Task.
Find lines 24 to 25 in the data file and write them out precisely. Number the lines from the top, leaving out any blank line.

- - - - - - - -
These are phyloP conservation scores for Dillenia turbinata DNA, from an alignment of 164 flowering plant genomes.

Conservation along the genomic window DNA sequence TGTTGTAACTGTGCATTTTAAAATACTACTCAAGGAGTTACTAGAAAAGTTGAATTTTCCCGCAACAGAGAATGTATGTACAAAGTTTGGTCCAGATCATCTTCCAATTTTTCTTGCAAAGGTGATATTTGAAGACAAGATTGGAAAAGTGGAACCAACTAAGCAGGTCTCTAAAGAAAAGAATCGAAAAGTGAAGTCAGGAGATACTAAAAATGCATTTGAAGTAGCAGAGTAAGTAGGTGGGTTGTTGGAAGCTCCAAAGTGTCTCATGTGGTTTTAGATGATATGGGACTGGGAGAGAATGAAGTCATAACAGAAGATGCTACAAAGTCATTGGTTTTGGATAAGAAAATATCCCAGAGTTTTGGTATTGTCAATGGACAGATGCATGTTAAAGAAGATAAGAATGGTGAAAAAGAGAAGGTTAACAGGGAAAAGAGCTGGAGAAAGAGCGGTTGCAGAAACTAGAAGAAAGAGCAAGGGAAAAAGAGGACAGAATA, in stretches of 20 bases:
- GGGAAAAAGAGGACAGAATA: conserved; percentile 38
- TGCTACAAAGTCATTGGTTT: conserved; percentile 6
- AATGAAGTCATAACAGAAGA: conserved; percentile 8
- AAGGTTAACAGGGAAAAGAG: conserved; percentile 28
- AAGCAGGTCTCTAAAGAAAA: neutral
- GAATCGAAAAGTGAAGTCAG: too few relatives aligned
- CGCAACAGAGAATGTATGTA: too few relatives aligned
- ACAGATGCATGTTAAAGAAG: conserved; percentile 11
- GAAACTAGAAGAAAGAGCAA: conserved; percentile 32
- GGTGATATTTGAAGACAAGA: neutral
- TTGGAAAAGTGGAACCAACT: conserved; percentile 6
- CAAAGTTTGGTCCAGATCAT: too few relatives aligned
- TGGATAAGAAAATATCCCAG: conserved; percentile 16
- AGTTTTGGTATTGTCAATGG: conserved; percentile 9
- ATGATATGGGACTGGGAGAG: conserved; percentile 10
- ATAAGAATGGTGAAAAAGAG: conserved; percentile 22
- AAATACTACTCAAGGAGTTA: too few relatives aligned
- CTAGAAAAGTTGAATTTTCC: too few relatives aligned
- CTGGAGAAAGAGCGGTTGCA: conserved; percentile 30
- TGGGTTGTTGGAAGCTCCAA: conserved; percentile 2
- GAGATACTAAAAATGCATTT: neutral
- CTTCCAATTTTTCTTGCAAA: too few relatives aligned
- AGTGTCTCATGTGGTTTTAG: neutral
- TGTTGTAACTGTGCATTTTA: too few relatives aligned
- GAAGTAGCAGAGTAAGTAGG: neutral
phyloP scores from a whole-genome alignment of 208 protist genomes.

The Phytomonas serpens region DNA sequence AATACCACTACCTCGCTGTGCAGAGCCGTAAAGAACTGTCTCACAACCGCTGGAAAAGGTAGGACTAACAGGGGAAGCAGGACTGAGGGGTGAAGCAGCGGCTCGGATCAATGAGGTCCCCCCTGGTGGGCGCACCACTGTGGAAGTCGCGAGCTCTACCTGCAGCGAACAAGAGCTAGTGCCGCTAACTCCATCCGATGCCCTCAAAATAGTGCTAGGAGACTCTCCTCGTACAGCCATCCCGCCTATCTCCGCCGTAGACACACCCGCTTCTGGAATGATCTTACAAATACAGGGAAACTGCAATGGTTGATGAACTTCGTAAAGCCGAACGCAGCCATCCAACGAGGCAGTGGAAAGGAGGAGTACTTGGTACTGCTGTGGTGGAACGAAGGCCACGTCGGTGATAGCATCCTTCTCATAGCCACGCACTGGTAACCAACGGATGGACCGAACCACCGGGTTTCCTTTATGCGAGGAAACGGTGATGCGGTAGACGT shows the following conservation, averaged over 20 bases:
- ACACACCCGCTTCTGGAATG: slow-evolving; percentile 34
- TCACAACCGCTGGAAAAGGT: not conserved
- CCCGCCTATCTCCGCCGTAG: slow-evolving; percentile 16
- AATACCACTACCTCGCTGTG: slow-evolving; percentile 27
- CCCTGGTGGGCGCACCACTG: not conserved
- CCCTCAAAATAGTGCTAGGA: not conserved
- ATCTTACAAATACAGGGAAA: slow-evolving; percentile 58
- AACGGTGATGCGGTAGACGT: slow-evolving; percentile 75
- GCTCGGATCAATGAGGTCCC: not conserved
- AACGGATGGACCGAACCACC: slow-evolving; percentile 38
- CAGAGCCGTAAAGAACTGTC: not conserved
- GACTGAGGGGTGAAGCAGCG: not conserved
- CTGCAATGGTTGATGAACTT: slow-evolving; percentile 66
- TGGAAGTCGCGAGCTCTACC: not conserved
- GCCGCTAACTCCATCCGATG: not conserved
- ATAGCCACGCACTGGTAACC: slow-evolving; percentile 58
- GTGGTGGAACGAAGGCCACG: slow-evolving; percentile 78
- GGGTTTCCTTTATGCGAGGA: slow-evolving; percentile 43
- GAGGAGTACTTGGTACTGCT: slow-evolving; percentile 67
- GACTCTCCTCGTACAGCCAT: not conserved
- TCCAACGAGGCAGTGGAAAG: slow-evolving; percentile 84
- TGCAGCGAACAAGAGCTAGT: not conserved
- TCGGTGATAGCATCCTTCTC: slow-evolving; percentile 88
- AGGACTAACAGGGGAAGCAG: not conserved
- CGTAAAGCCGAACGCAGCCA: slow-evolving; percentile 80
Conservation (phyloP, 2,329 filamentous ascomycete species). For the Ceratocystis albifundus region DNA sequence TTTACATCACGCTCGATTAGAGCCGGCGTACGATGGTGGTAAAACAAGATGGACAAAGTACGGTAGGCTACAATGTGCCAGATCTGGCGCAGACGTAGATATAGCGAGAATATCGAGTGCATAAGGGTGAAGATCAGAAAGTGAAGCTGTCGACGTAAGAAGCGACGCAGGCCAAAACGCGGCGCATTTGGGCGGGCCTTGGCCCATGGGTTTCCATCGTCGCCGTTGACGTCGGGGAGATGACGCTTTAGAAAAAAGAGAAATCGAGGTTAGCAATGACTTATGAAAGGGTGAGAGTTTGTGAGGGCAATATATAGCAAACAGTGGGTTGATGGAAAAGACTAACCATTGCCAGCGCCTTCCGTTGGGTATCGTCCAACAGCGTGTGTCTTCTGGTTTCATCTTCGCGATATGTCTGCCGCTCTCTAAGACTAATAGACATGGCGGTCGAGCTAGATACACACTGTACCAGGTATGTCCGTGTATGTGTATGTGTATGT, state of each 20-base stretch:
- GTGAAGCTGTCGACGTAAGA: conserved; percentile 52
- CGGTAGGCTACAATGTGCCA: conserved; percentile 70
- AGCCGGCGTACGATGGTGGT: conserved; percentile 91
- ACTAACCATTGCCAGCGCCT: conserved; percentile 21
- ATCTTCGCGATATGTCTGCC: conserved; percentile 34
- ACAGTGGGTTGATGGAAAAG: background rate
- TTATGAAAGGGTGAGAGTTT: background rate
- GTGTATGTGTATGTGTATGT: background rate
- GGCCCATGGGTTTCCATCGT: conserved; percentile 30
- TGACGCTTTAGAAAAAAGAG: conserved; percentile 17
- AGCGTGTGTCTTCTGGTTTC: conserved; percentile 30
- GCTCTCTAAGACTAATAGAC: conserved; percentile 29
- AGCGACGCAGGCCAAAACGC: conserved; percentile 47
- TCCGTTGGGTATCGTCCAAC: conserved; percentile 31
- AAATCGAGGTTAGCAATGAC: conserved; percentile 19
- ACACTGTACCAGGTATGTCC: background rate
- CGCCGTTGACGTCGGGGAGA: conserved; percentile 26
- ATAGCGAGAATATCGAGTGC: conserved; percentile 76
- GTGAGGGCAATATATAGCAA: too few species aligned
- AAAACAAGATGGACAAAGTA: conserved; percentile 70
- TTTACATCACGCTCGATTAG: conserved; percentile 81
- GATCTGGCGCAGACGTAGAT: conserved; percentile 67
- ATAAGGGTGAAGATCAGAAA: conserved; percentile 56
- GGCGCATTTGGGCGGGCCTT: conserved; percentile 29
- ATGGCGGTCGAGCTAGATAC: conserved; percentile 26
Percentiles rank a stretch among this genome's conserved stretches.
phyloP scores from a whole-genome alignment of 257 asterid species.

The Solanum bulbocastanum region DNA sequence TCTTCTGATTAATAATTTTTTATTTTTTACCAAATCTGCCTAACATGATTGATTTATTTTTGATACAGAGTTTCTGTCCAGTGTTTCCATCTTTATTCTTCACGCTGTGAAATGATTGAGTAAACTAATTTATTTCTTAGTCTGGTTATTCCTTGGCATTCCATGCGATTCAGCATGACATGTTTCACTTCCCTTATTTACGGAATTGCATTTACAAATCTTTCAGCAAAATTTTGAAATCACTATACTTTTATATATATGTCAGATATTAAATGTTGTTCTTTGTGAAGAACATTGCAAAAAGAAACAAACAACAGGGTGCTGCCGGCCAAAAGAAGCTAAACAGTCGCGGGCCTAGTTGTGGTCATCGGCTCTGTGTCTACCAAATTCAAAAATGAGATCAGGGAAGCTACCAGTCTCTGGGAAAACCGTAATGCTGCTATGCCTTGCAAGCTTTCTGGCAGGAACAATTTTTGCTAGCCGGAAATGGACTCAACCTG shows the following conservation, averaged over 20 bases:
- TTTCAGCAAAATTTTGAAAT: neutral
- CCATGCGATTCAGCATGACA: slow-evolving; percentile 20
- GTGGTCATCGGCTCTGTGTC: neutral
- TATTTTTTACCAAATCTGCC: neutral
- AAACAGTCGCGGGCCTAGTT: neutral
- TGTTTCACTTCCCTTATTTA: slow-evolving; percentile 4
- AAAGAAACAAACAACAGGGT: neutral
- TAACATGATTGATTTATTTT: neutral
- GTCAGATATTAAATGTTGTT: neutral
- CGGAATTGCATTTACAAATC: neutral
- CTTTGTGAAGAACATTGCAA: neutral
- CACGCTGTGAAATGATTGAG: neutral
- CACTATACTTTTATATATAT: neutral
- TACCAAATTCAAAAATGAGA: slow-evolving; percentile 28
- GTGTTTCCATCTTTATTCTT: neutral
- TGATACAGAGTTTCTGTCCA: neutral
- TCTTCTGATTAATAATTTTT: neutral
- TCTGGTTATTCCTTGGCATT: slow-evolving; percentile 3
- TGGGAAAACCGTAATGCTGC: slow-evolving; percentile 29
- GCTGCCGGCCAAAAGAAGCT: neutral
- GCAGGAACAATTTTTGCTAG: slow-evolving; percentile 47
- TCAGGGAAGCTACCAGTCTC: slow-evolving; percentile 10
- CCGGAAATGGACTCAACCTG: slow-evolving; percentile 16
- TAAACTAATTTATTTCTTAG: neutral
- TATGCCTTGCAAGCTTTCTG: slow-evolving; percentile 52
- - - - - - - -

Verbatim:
- CTTCCAATTTTTCTTGCAAA: too few relatives aligned
- AGTGTCTCATGTGGTTTTAG: neutral